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Oslo, Norway
Web, music and whisky lover
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Christophe, you can join the W3C WG as an individual (as I did).
Toggle Commented Nov 16, 2012 on The Future of Markdown at Coding Horror
@Evan Plaice, the problem with the stagnation of HTML was of the existing WG in place and its decision to deprecate HTML altogether in place of XHTML. WHATWG was created to continue the development of HTML since there was no way to start that initiative from within W3C. Since there is no existing Markdown WG in W3C, I don't think it faces the same problems as HTML did 8 years ago. While I agree with Anne van Kesteren's criticism of the W3C Process, I think it mainly boils down to how good the chairs and editors of the WG are. If we go the IETF route, those chairs and editors are even more important (from my experience being involved in RFC 4287 and 5023 as well as HTML5); just look at the mess that is OAuth 2.0. I'm not sure that creating an ad-hoc standardization effort without the backing of an existing organization is such a good idea either; microformats isn't in a much better shape than HTML was 8 years ago. I'm not saying this is easy, I'm just saying it might be easier if we go with an organization that at least have a track record (although not perfect) than no organization at all.
Toggle Commented Nov 8, 2012 on The Future of Markdown at Coding Horror
@Andy Dent, you can choose "No Affiliation", which means you're only representing yourself. @Evan Plaice, your arguments against standardizing Markdown could be made against standardizing HTML 20 years ago too. Now that we have a proposed W3C Working Group to handle the standardization of the Markdown language, I believe that's the best way forward.
Toggle Commented Nov 7, 2012 on The Future of Markdown at Coding Horror
This is a great initiative and I have huge hopes for this going forward. But I want to make one recommendation: Don't write a parser. Instead, base the standard on a parser-generator-language, like that of ANTLR, so code can be generated from this standard language to whatever programming language or platform people want to parse Markdown in. Unless you're planning on implementing the parser in the 17 different languages supported by ANTRL out of the box, defining the MArkdown language in ANTLR and letting it generate parsers for these 17 languages makes a hell of a lot sense. Please consider it. Hard.
Toggle Commented Oct 30, 2012 on The Future of Markdown at Coding Horror
Can you please watch Teaching kids real math with computers and go through your arguments against learning programming again? Are the arguments still valid or does Conrad Wolfram have a point? If programming can make math more relevant and at the same time make every child in the world able to make the most out of their (increasingly) digital environments, isn't that something we should try to achieve? Doesn't the mere idea make you ecstatic (like me)?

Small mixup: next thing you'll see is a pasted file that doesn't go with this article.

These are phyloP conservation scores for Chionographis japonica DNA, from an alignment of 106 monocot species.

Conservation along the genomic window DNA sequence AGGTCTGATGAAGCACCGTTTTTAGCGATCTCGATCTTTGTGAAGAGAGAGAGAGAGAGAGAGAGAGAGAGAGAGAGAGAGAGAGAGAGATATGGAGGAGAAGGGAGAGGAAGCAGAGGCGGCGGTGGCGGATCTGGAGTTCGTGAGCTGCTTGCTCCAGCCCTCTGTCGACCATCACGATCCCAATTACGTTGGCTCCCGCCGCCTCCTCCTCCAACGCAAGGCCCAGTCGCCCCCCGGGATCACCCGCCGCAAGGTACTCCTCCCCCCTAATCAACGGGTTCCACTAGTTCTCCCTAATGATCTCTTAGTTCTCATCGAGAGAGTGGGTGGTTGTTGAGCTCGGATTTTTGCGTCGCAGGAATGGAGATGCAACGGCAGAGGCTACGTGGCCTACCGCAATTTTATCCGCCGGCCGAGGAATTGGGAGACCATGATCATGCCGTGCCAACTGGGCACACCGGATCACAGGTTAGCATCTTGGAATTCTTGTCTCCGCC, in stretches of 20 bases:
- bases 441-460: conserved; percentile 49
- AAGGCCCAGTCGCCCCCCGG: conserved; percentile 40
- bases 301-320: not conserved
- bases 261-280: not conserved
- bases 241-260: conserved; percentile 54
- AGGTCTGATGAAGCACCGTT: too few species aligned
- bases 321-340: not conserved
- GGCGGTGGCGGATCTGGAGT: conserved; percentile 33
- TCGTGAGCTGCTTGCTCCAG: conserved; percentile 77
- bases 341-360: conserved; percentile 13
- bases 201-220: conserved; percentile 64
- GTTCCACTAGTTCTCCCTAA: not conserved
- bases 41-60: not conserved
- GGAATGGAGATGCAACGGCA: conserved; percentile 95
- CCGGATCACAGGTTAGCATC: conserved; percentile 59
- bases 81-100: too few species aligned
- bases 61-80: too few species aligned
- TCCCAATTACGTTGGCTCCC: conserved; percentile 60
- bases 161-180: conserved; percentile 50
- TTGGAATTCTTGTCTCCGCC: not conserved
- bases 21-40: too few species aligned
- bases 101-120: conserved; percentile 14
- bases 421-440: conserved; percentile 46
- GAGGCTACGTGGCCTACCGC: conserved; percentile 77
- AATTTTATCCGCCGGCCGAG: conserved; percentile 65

Toggle Commented May 22, 2012 on Please Don't Learn to Code at Coding Horror
Seeing that nothing has changed in CSL since January 2009, I'd say CSL fits the slow release cycles of the .NET framework like a glove. Why shouldn't the .NET framework contain a service locator anyway? Thus, my recommendation is to shove CSL into System.ComponentModel.ServiceLocation.dll and ship it with the .NET framework. Do it as a service pack to .NET 4.0, like you did with System.Web.Routing.dll for .NET 3.5. Then, the Microsoft.Practices.ServiceLocation.dll won't be needed by anyone, since it's obsoleted by the ServiceLocation class in the .NET framework. I think it's wrong of MVC to ship its own implementation of CSL, since that's not what everyone is using, so it won't provide any interoperability with all the frameworks that have a dependency on CSL. It's also highly unlikely that all the CSL dependencies are going to be rewritten for MVC, since that's -- well -- MVC specific (which CSL isn't). No, include it in the framework. That's the only good solution imho.
1 reply
I agree, this centralization isn't good for the web. I've despised services like TinyURL for years, because of this very reason. People tend to just drop URIs in e-mails and IM's without further explanation as well, and when obscured through a service like TinyURL, it's impossible to do a little pre-emptive analysis of what the heck the URL might lead to, because the original URL is ... obscured. The Google juice goes to the original URIs, though. The TinyURL's all do permanent redirects (HTTP 301) to the original URI and a search for indexed pages on ( ) shows that Google doesn't have any actual TinyURLs indexed at all.
Toggle Commented Nov 26, 2007 on The Decentralization Dance at
1 reply